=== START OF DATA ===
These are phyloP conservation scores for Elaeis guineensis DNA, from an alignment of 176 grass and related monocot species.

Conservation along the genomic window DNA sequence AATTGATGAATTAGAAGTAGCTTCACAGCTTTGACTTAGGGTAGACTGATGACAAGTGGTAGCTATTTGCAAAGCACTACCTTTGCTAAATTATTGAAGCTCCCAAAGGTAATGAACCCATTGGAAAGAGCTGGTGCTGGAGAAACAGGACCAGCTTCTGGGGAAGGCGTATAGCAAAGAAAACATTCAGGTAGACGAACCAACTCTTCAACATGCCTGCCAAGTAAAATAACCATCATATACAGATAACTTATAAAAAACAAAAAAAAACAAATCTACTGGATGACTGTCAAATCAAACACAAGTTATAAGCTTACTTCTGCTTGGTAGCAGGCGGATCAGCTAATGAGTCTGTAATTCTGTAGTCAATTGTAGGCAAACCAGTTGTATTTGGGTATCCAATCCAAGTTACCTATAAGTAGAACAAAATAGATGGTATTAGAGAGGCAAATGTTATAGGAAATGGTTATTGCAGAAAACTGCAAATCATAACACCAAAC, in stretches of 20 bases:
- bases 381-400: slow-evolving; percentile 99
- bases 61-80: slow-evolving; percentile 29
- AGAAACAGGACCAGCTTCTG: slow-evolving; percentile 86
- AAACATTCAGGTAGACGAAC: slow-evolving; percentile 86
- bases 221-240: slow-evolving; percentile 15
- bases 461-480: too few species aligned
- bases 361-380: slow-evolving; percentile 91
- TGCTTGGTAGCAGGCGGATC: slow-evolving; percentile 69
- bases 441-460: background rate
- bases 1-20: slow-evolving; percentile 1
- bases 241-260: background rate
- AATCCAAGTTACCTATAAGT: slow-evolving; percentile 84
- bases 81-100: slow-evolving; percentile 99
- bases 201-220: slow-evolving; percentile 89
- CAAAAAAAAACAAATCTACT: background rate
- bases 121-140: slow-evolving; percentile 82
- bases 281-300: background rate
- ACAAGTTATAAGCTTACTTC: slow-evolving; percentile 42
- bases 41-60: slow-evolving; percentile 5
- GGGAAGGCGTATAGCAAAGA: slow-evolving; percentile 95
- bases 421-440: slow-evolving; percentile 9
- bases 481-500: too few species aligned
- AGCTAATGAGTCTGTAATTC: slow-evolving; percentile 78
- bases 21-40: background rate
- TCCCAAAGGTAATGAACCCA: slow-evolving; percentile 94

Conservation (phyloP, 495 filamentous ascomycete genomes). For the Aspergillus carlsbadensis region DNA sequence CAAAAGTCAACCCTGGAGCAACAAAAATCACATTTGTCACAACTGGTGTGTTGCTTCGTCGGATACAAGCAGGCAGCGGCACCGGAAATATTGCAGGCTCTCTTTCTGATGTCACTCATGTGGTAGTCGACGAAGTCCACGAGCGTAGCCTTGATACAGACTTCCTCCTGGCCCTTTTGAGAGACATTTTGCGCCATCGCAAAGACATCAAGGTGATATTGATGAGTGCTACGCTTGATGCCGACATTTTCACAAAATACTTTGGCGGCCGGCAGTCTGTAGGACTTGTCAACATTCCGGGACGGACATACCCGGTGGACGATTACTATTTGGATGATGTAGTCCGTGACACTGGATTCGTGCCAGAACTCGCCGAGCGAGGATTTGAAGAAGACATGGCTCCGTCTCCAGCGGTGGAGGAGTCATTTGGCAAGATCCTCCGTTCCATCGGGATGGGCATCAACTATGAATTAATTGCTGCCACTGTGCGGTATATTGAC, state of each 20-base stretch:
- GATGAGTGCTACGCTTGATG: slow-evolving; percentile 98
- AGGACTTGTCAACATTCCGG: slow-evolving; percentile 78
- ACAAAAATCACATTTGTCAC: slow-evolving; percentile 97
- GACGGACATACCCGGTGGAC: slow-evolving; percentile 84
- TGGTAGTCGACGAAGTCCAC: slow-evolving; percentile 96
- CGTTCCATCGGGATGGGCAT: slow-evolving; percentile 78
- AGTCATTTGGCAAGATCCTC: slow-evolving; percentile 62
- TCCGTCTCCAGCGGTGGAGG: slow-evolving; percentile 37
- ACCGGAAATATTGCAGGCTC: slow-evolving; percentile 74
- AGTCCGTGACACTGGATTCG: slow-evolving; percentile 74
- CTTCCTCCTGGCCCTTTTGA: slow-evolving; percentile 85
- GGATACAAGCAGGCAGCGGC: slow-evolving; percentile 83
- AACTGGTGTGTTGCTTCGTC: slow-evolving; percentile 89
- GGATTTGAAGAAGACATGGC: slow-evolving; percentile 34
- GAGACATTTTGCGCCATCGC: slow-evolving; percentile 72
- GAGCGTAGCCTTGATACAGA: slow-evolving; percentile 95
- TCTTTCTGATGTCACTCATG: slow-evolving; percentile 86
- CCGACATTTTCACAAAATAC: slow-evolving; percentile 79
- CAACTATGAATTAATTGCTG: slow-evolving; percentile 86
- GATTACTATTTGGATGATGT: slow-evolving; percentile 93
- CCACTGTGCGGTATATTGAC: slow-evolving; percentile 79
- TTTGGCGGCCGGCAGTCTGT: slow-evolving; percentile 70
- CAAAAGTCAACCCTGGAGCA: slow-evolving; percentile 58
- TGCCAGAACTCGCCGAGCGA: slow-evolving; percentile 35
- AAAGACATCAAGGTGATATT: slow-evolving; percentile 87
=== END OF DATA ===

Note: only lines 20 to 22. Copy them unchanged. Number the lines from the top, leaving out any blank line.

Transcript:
- ACAAGTTATAAGCTTACTTC: slow-evolving; percentile 42
- bases 41-60: slow-evolving; percentile 5
- GGGAAGGCGTATAGCAAAGA: slow-evolving; percentile 95